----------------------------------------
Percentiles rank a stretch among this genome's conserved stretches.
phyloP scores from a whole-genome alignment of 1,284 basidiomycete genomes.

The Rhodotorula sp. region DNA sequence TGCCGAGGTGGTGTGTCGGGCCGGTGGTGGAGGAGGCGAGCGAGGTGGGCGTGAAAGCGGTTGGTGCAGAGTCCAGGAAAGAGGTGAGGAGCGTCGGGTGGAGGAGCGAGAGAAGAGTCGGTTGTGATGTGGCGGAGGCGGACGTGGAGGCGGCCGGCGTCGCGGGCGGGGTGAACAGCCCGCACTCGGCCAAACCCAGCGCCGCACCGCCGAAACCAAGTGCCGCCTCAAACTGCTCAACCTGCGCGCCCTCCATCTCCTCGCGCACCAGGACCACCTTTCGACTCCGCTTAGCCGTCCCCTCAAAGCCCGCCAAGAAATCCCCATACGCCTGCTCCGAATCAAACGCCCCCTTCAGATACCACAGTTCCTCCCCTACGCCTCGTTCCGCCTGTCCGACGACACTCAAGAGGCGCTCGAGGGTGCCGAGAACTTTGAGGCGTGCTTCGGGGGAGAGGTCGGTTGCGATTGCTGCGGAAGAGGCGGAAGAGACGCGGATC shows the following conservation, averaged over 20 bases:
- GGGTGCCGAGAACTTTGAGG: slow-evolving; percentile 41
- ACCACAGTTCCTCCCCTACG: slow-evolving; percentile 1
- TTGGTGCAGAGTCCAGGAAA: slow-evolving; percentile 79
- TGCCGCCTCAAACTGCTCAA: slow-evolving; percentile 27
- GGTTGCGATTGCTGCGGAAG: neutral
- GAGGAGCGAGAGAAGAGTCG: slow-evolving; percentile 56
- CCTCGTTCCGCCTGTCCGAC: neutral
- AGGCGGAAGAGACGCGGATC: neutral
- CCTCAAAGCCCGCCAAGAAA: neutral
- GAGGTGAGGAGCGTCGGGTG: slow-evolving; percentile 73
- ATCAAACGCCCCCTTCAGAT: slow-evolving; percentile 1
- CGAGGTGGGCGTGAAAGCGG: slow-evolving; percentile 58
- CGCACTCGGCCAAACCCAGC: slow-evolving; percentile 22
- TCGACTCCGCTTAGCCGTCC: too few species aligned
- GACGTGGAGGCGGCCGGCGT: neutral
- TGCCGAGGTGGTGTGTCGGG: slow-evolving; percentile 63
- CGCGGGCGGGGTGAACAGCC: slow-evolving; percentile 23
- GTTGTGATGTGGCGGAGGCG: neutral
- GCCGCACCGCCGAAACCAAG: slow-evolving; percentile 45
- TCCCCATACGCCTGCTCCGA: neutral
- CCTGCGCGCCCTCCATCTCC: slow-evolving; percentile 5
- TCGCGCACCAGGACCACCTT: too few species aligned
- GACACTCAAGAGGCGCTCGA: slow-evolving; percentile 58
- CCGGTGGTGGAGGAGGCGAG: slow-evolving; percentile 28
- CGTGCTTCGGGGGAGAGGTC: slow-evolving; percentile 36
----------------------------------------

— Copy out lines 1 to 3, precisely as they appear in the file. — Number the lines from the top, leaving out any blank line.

Percentiles rank a stretch among this genome's conserved stretches.
phyloP scores from a whole-genome alignment of 1,284 basidiomycete genomes.

The Rhodotorula sp. region DNA sequence TGCCGAGGTGGTGTGTCGGGCCGGTGGTGGAGGAGGCGAGCGAGGTGGGCGTGAAAGCGGTTGGTGCAGAGTCCAGGAAAGAGGTGAGGAGCGTCGGGTGGAGGAGCGAGAGAAGAGTCGGTTGTGATGTGGCGGAGGCGGACGTGGAGGCGGCCGGCGTCGCGGGCGGGGTGAACAGCCCGCACTCGGCCAAACCCAGCGCCGCACCGCCGAAACCAAGTGCCGCCTCAAACTGCTCAACCTGCGCGCCCTCCATCTCCTCGCGCACCAGGACCACCTTTCGACTCCGCTTAGCCGTCCCCTCAAAGCCCGCCAAGAAATCCCCATACGCCTGCTCCGAATCAAACGCCCCCTTCAGATACCACAGTTCCTCCCCTACGCCTCGTTCCGCCTGTCCGACGACACTCAAGAGGCGCTCGAGGGTGCCGAGAACTTTGAGGCGTGCTTCGGGGGAGAGGTCGGTTGCGATTGCTGCGGAAGAGGCGGAAGAGACGCGGATC shows the following conservation, averaged over 20 bases: